State takes parasailing plan to public; first meeting Thursday

LIHU’E — The state is considering a proposal to bring parasailing to

Kaua’i.

The Department of Land and Natural Resources Division of Boating

and Ocean Recreation will hold two public meetings this month to provide

information about the proposal.

The first meeting will be held at Koloa

School Cafeteria from 7 to 10 p.m. Thursday.

A second meeting is scheduled

for the Kekaha Neighborhood Center from 7 to 10 p.m. on May 18.

The idea

for commercial parasailing surfaced eight years ago, but died due to concerns

about commercial Jet Ski operations.

Jeremy Hillstrom and his family

revived the idea about five years ago and currently have a petition before the

DLNR division to run parasailing operations in Kaua’i waters.

Vaughan

Tyndzik, Kaua’i Boating Division district manager, said the DLNR is looking at

creating parasailing zones along 10 miles of coastline from Makaokahai Point

off the Kalaheo shoreline to Kawelikoa Point in Koloa.

The two zones —

each about five miles in length — would be located between 1/4 to 1/2 mile

from shore, Tyndzik said.

Only two parasailing businesses will be allowed

to operate in the zones at any one time.

“Our intention in the future is to

have four permits and see how the operations work,” Tyndzik said. “We plan to

offer two or three permits at this time.”

The permits will be awarded

through a public auction.

Hillstrom said he and his family proposed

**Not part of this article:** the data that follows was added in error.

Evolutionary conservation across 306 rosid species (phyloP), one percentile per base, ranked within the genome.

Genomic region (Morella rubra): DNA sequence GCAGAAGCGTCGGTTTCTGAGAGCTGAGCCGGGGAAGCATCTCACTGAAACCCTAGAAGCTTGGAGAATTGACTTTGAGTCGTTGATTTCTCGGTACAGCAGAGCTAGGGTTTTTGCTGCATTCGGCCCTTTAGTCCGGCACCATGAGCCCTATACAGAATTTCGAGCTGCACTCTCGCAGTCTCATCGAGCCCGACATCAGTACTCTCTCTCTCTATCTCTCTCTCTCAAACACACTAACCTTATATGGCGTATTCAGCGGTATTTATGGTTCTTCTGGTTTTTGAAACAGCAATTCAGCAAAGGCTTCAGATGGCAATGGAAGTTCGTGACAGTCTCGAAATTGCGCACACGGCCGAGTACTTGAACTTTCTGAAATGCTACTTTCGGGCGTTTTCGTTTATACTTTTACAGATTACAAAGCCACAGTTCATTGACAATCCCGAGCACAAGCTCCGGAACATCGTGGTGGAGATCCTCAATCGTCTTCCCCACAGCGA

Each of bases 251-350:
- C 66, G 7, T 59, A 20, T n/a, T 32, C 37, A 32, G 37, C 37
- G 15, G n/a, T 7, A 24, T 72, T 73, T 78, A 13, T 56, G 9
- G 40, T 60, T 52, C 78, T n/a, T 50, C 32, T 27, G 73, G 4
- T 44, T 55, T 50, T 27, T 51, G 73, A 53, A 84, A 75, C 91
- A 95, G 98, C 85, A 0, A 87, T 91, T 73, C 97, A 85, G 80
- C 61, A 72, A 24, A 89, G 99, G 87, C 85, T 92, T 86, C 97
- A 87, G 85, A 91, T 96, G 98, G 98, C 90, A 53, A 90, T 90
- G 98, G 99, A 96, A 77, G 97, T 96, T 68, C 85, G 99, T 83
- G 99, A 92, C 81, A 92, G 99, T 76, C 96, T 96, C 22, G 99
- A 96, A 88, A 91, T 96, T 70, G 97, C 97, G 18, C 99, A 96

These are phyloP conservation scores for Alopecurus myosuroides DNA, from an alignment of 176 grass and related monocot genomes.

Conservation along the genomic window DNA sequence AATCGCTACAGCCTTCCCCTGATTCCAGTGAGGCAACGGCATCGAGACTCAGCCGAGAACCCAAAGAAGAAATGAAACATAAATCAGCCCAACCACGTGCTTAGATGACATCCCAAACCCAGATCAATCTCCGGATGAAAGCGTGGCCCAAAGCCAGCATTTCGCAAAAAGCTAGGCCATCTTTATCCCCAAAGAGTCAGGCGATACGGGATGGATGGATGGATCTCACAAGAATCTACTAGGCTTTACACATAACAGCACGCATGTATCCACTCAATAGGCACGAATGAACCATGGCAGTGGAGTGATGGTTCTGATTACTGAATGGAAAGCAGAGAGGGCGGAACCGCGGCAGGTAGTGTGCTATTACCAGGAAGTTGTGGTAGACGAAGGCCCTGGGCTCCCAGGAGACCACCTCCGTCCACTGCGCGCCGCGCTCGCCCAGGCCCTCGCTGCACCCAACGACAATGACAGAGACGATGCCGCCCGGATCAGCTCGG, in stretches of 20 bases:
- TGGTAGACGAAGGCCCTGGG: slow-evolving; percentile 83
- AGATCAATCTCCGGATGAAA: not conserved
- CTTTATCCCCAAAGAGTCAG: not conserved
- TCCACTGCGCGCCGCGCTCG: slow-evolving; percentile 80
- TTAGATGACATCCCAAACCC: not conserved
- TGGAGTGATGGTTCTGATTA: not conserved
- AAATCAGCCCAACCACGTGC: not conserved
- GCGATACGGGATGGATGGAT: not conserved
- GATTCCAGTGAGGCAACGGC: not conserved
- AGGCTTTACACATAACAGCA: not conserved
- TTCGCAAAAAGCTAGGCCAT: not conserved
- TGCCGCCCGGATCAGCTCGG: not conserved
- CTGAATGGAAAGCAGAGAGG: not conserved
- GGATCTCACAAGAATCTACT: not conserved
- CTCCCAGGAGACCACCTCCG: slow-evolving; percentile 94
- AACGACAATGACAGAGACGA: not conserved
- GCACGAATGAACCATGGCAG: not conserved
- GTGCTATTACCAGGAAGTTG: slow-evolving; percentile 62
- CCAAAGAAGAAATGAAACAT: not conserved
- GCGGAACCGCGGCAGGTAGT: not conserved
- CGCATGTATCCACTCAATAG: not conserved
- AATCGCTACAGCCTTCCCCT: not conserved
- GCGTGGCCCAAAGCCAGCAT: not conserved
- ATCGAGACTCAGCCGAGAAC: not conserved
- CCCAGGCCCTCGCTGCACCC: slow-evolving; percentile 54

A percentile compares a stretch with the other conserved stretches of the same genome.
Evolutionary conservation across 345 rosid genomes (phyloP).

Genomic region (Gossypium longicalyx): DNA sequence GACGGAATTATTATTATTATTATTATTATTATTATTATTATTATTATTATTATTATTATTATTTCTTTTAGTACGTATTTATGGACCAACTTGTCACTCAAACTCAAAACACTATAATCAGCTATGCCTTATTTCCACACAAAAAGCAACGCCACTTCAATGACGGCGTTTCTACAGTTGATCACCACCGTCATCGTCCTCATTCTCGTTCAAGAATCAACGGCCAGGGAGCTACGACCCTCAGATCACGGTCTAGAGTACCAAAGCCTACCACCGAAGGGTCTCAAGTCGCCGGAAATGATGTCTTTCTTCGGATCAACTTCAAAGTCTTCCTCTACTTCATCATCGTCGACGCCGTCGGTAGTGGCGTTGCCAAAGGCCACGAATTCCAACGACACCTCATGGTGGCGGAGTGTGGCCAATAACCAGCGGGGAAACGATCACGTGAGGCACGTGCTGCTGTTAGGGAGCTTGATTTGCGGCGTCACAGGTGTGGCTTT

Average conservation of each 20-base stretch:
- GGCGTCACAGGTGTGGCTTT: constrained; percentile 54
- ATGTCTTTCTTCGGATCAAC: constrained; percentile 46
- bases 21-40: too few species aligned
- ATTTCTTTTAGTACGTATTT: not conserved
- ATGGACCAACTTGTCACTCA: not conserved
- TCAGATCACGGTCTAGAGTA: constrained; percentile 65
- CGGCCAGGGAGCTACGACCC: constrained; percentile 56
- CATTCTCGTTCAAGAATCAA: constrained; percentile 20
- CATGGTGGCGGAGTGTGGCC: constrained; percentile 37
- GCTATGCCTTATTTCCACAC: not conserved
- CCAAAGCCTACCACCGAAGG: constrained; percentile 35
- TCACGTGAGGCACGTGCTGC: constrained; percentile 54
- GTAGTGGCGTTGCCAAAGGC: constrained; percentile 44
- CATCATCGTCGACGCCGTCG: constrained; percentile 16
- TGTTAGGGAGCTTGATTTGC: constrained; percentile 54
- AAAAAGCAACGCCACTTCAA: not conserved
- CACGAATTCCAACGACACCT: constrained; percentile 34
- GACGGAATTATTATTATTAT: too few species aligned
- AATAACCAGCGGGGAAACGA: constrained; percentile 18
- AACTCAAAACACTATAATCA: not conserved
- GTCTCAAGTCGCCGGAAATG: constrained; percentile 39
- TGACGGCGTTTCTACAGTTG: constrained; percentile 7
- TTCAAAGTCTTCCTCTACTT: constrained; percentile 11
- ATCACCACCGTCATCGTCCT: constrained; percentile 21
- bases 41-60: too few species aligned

commercial parasailing five years ago and that it would be unfair to award the

permit to the highest bidder.

“We are upset about out it,” Hillstrom said.

“We did all the groundwork, and we pushed it this far. Now we won’t be able to

do it.”

Hillstrom said the DLNR should given preference to a Kaua’i

business.

“We would hope they would give us preference, since we brought it

up, and we are a Kaua’i family,” Hillstrom said.

Tyndzik said he personally

supports that concept, but state laws doesn’t allow for such

consideration.

“Personally, I would love to have the local guy get the

shot, but the law comes into play,” Tyndzik said.

“The process and

procedure by how the permit is won is a function of the law.”

But even

after the permits are awarded, the parasailing operators will have a hard time

starting up, Tyndzik said.

There are no commercial boat spaces available at

any of the small board harbors on Kaua’i, he said.

They include

Nawiliwili, Kikiaola, Kukuiula and Port Allen harbors, which fall under the

jurisdiction of the DLNR Boating Division.

Whoever gets the permits will

have to link up with commercial boat businesses that currently have state

permits allowing them to operate at small boat harbors, Tyndzik said.

Hillstrom is attempting to obtain a state permit for operations at

Kukuiula and Port Allen harbors, Tyndzik said.

Once the rules for

commercial parasailing on Kaua’i are drafted, the DLNR Boating Division will

ask the Land Board to hold a public hearing on the proposed rules. The Land

Board will then act on the proposal.

Commercial parasailing already is

conducted on Mau’i, the Big Island and O’ahu, according to Hillstrom.

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